By Jackson Lucas - March 20, 2018
Maintaining employee communication throughout a workplace emergency or even a last-minute change in operational needs is crucial. Many business leaders might employ several business continuity management methods to achieve this. Unfortunately, implementing multiple employee communication platforms is expensive - and employers might still not receive the data they need.
Employers are now searching for solutions that provide them the biggest bang for their buck and can provide both emergency and non-emergency communication. Business leaders want to be sure their communication platform will reach all of their employees during an emergency, even those who are traveling or working remotely. Are they safe? Do they need additional resources and assistance? While it’s important for business leaders to prepare for the worst, solutions that also support routine communication with employees day to day will provide a better investment by preventing minor business disruptions from affecting daily operations.
A new business continuity tool, geo-poll, is a unique poll-based alerting feature within a mass notification system that allows you to solicit information and location data from a select group of recipients through SMS text, voice, and email. This feature can be used to solicit important information on employee wellness during an emergency or to support business managers as they attempt to cover a missed work shift.
According to one CCH study, the rise in absenteeism in employees is of greatest concern to employers - almost two out of three employees who fail to show up for work aren’t physically ill. Personal illness only accounts for about 35% of unscheduled absences, while 65% of absences are due to other reasons such family issues or personal needs.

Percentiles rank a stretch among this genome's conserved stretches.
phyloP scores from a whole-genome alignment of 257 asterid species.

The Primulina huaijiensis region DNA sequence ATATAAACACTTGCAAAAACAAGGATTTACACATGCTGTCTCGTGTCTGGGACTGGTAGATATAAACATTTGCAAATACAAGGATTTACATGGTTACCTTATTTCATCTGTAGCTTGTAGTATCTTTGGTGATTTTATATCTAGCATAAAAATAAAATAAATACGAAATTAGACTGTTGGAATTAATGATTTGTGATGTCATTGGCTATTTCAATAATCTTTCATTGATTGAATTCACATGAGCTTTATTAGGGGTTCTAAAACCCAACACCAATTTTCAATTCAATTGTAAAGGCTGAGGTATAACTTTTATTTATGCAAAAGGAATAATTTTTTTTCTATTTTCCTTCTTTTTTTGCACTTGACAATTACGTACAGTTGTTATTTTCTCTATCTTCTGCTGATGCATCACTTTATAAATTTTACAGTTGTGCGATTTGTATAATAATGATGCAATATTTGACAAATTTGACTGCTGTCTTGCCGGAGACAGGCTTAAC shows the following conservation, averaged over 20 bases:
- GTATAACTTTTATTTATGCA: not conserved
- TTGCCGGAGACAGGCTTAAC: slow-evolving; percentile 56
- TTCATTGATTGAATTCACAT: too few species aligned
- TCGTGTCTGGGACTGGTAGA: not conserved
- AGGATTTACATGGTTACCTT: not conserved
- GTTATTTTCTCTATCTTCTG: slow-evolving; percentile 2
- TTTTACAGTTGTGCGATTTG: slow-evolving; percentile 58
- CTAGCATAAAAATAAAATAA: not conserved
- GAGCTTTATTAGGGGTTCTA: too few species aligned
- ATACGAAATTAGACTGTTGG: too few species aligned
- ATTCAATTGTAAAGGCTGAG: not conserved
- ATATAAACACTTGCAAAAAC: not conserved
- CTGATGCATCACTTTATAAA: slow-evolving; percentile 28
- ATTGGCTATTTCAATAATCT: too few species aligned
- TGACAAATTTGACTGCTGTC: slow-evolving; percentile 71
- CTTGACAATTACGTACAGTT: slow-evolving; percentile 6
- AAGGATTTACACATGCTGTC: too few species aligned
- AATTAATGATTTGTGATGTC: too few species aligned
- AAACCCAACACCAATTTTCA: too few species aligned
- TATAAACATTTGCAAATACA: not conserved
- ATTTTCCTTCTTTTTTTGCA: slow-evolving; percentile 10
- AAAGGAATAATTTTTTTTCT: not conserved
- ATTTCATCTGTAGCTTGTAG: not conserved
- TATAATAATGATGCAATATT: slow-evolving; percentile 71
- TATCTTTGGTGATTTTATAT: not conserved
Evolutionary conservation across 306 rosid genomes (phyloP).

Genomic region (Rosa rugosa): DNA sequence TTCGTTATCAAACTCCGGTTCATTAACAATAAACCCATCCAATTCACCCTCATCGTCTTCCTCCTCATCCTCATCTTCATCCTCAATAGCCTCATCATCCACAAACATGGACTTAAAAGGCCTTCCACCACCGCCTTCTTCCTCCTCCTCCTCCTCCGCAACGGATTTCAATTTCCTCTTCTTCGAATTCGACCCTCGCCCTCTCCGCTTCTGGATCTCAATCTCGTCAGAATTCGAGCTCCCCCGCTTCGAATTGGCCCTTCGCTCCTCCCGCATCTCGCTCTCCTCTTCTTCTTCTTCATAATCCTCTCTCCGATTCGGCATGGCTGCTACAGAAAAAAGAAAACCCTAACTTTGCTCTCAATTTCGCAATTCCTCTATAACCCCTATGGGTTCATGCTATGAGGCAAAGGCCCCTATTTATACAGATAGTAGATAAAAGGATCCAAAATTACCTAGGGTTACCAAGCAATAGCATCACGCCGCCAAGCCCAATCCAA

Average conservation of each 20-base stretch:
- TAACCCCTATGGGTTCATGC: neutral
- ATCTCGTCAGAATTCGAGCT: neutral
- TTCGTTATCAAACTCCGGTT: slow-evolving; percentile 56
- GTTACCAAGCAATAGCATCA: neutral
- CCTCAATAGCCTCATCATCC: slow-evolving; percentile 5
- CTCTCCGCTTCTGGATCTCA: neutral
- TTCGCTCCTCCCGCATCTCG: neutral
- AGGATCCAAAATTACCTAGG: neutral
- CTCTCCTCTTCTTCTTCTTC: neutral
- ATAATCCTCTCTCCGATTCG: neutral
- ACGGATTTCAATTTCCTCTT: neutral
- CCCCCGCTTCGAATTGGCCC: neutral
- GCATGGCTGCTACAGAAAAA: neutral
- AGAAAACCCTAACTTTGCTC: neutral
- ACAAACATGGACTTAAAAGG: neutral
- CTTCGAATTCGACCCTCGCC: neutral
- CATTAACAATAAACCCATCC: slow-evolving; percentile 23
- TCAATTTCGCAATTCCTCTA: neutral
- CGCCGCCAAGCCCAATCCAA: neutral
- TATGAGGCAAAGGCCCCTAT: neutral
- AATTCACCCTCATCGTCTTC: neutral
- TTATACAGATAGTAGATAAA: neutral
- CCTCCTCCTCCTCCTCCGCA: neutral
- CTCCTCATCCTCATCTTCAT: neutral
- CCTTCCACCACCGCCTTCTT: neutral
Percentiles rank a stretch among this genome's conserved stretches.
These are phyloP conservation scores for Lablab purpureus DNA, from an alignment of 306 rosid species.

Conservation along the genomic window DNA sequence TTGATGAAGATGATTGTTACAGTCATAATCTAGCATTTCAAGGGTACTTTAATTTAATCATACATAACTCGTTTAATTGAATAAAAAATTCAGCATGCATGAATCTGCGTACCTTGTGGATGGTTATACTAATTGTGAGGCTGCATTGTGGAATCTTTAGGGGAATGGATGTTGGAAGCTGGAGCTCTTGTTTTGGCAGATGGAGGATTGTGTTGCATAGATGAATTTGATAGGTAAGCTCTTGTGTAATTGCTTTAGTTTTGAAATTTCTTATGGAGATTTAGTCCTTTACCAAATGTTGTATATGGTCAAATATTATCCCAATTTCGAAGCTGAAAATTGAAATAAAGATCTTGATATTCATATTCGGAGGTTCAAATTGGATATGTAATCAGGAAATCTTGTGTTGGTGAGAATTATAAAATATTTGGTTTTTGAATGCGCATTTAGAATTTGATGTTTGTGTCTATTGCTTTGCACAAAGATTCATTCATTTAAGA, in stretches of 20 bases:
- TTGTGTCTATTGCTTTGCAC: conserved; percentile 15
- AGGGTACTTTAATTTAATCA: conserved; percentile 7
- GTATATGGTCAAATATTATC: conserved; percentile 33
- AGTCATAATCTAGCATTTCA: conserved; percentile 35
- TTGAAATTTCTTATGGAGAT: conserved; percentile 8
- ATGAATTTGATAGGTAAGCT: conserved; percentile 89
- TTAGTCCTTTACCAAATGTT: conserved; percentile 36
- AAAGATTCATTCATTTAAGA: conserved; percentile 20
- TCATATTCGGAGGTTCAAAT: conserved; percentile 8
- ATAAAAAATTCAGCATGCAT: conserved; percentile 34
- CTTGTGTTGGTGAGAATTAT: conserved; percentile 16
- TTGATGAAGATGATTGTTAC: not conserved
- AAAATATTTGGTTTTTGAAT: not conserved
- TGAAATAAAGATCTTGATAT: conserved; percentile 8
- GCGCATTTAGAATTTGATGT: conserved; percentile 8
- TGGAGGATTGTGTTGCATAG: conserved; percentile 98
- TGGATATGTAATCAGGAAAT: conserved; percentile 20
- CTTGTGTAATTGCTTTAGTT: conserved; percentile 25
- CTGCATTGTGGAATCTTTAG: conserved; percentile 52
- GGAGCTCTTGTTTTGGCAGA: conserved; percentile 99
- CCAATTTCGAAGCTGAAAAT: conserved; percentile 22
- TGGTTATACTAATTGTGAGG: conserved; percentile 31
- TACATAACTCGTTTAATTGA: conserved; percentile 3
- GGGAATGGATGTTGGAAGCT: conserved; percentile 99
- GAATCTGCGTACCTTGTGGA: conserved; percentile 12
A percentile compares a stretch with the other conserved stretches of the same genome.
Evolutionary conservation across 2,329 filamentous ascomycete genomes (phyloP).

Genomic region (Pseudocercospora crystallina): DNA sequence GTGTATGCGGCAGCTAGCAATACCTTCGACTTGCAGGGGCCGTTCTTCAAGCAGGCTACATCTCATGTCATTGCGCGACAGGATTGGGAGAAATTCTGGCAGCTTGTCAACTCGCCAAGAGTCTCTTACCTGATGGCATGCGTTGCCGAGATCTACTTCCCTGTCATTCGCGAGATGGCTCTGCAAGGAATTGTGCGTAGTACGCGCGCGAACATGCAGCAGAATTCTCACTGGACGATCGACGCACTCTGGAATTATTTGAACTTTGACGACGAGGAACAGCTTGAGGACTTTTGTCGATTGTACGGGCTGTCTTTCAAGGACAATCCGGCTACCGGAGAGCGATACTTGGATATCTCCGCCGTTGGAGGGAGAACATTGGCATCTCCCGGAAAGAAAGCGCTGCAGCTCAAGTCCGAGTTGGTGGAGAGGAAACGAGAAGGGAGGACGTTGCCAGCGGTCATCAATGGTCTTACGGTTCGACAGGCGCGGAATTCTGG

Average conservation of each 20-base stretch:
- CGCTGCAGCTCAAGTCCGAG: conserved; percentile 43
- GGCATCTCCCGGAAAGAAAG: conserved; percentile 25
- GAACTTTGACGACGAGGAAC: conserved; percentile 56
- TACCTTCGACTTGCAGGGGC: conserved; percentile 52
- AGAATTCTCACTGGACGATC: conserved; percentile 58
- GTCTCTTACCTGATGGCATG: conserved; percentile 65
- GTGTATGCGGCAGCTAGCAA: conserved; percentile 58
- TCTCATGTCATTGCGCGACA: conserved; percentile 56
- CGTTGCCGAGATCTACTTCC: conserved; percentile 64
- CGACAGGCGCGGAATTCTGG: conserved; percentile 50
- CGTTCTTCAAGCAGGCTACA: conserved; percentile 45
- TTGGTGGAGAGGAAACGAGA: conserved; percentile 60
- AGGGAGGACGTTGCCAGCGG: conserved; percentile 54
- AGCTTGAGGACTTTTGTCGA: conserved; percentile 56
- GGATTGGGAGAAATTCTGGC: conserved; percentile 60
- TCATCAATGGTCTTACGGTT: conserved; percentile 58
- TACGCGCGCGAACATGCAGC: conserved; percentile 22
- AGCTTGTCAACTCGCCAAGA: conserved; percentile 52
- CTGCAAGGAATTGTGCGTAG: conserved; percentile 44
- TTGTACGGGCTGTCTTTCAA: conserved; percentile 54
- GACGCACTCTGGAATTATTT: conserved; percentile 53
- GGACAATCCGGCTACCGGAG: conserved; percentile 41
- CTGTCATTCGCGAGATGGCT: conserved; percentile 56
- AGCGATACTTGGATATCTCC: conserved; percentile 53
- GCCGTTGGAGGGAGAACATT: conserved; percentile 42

With unscheduled absences trending upwards, employers need to optimize shift management to continue daily business operations.
Geo-poll provides a solution to staffing shortages by allowing employers to solicit volunteers for understaffed or vacant work shifts. Managers can send quota polls to all team members or volunteers that automatically conclude after a certain number of required responses are reached.
For example, a warehouse manager receives a message from an employee who states they are unable to come into work for their shift later that evening. Unfortunately, the manager knows they need all hands on deck for a large shipment scheduled to go out early tomorrow morning. The manager decides to send the following message out to all team members:
“Are you available to work the third shift tonight (3/21/2017) from 11pm-7am?”
Knowing that additional assistance is needed for tonight’s shift, the team manager sets the quota poll to remain open until two team members have responded ‘Yes’. Once two team members have accepted the open shift, the poll will close and no other team members will be able to claim the open shift. In this example, the shift manager was able to quickly fill the open shift and simultaneously add an additional employee to help work the important shipment going out the next day. Furthermore, setting the poll to close after the response quota was fulfilled eliminated any confusion among team members who may have opened the poll after the shifts were filled.